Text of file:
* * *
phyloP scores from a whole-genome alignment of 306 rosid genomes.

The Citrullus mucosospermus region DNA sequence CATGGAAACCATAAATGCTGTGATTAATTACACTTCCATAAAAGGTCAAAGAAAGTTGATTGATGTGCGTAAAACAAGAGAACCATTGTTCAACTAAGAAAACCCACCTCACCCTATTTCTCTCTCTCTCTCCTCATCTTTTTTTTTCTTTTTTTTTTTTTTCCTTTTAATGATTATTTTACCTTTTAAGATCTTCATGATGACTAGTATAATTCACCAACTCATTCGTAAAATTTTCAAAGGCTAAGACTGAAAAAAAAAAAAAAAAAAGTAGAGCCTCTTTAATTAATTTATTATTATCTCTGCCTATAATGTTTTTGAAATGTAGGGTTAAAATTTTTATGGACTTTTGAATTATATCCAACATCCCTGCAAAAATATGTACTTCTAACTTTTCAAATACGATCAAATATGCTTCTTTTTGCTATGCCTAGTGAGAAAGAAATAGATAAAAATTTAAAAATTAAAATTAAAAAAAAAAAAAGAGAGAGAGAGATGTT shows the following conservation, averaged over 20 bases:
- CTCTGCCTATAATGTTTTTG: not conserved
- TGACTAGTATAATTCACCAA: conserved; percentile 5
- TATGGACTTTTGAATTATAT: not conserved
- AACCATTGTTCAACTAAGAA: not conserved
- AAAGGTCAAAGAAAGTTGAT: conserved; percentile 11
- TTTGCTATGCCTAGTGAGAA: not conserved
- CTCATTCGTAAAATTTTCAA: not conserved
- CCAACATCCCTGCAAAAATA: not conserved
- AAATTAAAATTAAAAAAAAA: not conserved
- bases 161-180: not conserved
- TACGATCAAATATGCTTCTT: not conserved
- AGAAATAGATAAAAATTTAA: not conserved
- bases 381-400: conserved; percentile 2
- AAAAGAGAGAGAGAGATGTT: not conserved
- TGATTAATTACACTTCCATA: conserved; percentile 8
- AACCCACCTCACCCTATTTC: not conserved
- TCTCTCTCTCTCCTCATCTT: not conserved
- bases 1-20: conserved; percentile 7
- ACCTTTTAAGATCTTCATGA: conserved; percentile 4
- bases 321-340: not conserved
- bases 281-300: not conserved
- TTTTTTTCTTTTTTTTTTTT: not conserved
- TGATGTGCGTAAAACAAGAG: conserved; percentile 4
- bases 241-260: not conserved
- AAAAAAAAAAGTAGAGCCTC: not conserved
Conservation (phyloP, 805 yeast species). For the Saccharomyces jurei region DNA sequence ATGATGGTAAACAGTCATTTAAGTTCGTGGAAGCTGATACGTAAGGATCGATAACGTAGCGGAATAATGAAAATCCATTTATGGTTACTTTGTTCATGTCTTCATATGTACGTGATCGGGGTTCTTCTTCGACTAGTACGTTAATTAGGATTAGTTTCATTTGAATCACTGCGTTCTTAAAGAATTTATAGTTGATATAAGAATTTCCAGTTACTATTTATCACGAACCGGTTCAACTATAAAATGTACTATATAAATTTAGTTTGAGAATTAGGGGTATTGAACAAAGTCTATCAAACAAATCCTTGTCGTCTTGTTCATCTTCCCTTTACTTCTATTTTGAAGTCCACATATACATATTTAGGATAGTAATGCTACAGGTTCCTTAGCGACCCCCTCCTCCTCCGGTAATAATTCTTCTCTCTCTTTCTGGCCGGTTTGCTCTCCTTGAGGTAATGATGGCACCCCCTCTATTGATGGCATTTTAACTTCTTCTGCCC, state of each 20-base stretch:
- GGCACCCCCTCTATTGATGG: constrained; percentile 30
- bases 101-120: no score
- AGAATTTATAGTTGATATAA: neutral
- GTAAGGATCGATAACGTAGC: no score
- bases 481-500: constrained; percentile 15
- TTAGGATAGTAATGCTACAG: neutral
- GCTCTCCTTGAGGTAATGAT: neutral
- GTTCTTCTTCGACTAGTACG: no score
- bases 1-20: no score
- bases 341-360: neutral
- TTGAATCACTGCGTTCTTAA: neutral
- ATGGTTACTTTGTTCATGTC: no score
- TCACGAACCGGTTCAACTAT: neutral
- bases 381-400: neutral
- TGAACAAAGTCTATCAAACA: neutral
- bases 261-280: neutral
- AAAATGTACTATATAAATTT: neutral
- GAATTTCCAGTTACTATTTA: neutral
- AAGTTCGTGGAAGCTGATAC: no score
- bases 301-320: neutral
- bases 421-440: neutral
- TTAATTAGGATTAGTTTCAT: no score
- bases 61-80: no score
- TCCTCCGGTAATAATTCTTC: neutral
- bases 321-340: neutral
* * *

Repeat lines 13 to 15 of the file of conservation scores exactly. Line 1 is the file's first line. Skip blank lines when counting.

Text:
- TACGATCAAATATGCTTCTT: not conserved
- AGAAATAGATAAAAATTTAA: not conserved
- bases 381-400: conserved; percentile 2